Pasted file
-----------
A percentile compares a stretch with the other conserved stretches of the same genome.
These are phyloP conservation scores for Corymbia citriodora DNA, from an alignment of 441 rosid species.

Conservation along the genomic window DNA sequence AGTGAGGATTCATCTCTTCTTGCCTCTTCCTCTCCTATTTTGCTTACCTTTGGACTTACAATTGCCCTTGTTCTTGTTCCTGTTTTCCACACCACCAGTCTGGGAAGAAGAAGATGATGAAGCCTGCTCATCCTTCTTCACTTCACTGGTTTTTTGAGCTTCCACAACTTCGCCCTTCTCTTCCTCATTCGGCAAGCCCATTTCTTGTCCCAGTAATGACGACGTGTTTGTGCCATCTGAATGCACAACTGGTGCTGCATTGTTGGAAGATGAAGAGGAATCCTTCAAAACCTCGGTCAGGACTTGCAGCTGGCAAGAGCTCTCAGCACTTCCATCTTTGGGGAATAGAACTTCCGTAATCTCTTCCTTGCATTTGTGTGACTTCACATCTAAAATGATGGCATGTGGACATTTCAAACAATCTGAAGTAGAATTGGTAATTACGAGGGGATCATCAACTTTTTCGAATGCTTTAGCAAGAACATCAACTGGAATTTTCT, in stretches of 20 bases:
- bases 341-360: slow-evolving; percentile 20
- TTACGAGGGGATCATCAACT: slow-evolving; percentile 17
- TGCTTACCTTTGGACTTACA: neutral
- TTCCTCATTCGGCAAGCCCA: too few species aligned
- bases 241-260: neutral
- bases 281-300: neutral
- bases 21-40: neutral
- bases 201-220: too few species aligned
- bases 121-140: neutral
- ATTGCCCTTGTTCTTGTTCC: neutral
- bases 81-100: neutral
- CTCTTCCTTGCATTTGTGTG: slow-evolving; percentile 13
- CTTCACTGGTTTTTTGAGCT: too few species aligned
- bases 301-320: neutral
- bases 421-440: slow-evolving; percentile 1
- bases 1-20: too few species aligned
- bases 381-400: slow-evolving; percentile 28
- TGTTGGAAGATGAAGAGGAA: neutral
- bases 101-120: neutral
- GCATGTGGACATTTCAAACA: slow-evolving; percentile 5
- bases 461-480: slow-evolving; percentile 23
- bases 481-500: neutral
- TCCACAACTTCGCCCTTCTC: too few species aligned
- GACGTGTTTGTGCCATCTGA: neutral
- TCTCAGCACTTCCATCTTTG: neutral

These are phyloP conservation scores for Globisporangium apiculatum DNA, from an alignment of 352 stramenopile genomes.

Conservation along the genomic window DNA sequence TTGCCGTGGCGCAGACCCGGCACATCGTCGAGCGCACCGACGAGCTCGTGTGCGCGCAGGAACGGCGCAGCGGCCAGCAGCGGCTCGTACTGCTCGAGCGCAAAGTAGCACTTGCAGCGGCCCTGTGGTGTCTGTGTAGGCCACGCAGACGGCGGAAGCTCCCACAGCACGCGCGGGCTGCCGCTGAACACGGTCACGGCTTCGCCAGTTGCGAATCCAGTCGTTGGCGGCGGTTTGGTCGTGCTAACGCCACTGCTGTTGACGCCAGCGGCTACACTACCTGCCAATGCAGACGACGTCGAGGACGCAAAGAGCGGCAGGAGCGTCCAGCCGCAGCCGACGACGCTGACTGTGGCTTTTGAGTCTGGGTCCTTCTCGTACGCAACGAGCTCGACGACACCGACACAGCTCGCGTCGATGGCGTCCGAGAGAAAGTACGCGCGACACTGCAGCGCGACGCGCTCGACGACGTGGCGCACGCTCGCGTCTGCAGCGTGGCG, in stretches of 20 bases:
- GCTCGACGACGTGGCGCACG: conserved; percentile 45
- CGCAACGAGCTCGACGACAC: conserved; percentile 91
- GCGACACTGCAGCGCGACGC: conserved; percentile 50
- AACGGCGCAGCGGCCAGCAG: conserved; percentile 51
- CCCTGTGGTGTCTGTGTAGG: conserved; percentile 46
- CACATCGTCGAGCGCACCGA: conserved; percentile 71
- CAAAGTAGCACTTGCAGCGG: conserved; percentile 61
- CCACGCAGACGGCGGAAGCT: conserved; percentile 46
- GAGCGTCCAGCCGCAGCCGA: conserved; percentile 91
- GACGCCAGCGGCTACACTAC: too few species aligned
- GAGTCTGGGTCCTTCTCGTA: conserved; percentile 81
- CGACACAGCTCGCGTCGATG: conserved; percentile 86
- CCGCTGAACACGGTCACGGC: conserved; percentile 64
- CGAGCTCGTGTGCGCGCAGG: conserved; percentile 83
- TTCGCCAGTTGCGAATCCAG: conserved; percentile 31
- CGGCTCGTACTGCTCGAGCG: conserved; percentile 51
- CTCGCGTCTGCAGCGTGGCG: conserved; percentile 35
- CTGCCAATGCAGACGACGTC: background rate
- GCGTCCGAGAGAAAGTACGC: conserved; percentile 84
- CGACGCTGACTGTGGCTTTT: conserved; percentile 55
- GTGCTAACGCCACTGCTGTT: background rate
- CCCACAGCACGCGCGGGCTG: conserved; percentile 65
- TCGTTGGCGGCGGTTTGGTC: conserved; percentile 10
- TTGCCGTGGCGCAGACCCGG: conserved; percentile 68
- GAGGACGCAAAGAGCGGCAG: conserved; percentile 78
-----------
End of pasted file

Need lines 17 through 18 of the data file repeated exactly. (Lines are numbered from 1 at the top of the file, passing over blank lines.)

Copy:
- bases 301-320: neutral
- bases 421-440: slow-evolving; percentile 1